Or they will excuse away their sin by calling it entertainment or recreation and/or relaxation. Or they will justify it by saying that they had a bad day or by blaming someone else for their sin, claiming that the other person’s personality or behaviors are what caused them to sin, although the other person had no knowledge or association with their sin at all. The addicted to sin will typically pass the blame onto someone else and will not take responsibility for their own sin. So, the truth is not in them.

Now, here is the clincher. Many people quote this next verse (v. 9) out of context to console themselves in their sin by telling themselves that if they just admit they sinned, whatever that looks like, then God forgives them and he will cleanse them from all unrighteousness. But first of all, this verse must be understood in the context of the previous verses, for they all go together, and they don’t teach that we can sin, admit, sin, admit, sin, and admit sin, as a matter of life course, and that we are good to go with God.

For, this word “confess” does not mean merely to just admit sin or to even verbalize that one has sinned. It means to speak the same as God about our sin, to come to the same conclusion as God about our sin, in full agreement with God, in alignment with what his word teaches about sin. So, this isn’t just about admitting sin, but this is about turning away from your sin, to no longer live in slavery to sin, and to now walk (in practice) according to the Spirit in walks of holiness and obedience to your Lord in all your conduct.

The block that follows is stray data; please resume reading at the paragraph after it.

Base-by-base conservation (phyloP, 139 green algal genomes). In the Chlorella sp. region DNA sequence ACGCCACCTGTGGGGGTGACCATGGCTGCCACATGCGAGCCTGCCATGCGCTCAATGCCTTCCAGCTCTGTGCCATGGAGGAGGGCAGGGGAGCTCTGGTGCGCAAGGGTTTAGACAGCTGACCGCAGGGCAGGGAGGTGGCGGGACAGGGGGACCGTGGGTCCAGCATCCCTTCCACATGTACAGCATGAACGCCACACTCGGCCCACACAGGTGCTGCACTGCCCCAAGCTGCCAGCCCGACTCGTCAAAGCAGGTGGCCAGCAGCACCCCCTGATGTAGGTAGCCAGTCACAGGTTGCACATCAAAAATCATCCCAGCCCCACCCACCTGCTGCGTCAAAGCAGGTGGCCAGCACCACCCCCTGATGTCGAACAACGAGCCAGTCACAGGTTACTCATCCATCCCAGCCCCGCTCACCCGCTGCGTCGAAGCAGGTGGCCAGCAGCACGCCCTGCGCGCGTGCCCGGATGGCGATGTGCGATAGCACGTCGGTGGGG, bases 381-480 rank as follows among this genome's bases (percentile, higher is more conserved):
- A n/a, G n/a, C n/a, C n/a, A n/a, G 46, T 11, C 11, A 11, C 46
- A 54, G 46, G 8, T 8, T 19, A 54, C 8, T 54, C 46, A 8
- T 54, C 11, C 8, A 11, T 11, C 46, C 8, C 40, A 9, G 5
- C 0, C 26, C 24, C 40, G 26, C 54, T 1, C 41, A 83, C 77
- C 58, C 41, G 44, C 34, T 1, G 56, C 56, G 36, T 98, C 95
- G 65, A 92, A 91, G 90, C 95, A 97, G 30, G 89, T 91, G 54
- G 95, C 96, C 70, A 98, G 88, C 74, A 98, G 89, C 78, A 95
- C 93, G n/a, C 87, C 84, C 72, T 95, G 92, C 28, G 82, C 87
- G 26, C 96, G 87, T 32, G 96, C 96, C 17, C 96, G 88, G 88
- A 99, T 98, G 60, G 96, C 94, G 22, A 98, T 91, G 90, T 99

I Pray for Them

An Original Work / June 4, 2013
Based off John 17

“Glorify Your Son, that Your Son
May glorify our God in heav’n.
Father, You granted Him all power
And all authority over men,
That He might give eternal life
To all those whom now
You have given Him.”

“This now then is eternal life:
That they may know You,
Father, and Your Son;
That they may know the only true God,
And Jesus Christ whom the Father sent.
I have brought You the glory by
Finishing the work that You’ve given Me.”

“I have shown You to those whom
You gave to Me out of the world;
They were Yours. You gave them to Me
And they have obeyed Your words
And they accepted them. They knew
That I came from You, and they believed
With certainty, I was sent.”

“Holy Father, I pray for them by the
Power of Your name: Protect them,
So that they may be one as we are,
For they are still living in this world.
I have given them Your word;
Because of Your word, the world
Has hated them.”

“I pray they may have the full measure of
My joy now living within them.
Father, I pray You sanctify them
By Your word; truly Your word is truth.
As You sent Me into the world,
I send them to tell the world to repent.”